When one enters the world of “magic realism” created by Gabriel Garcia Marquez one is never certain if events that he describes could actually happen. However, under his inimitable spell one quickly understands he is weaving a world where such things not only can happen, they must happen. A similar kind of experience awaits those who read THE EIGHT FOOT BOY, a new novel by Carley Eason Evans. Unbelievably believable events happen to young Tim Holden, a boy genetically destined to be astoundingly different from his peers. Although he does not achieve the height attributed to him in the book title, he does come close by the time Ms. Evans elects to close the story.
Not only is Tim preternaturally growing into a physical giant, he also is evolving into a mental giant who, almost from infancy, grasps facts and ideas that will remain arcane to most children well into their teens and beyond. One of the constant delights of the novel lies in watching Tim, by the time he is only six or so, chat on a near equal footing with characters far more advanced in education and training than he. Such scenes present the reader with a palpable idea of how astounded we might be had the scriptures recorded verbatim the discussions the boy Christ had with the priests in the Temple.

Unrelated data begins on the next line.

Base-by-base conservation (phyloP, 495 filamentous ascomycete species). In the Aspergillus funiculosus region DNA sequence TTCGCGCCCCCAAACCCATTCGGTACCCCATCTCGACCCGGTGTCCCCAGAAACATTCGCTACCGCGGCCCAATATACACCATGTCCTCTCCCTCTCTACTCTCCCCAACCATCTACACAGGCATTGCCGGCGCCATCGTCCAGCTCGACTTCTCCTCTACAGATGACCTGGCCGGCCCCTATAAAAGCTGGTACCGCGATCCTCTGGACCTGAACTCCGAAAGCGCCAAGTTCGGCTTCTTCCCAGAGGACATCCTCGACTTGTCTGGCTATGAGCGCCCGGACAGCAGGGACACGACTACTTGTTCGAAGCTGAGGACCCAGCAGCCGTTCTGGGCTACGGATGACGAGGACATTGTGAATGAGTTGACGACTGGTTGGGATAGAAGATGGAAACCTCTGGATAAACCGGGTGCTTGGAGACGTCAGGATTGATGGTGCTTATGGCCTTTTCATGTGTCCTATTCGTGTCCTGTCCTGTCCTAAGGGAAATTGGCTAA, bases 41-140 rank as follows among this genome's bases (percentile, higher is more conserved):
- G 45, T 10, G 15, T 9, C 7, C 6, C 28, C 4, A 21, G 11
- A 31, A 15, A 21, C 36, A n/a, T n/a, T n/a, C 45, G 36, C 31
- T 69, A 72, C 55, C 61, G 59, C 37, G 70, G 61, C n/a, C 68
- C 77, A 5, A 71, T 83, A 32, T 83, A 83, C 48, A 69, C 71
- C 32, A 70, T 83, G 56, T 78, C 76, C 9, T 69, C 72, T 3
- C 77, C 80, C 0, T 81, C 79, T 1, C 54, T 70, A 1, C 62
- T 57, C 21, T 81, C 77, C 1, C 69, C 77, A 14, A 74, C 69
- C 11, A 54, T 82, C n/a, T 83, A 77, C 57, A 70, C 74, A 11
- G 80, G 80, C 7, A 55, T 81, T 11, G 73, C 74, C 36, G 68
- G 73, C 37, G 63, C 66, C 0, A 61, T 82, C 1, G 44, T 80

Tim is blessed, and at the same time, cursed with parents who keep him at a distance yet still enlist Scott Flanders, a 20 something out of work philosopher to be the boy’s tutor. Scott, a marvelously dimensioned character is secondary only to Tim. He proves to be a lovely person, intellectually brilliant, empathetic to Tim’s plight and thus a near perfect mentor to address his charge’s disabilities and strengths. The two prove to be soul mates, each helping the other to negotiate a hostile world as Scott evolves into the caring parent Tim’s own parents fail to be.
The “magic realism” aspect of the story concerns the startling physical effect that well performed, emotionally engaging music has upon Tim. We may not conceive that such thunderous collisions between boy and song could occur in life. Perhaps not, but to our delight, in the novel they do occur with ever increasing danger and ecstasy.
The story details a life full of events–dangerous, triumphant, enlightening. It concludes with Tim’s graduation from college at age 15 and foreshadows a future life for Tim that will never be easy, but also will never be mundane.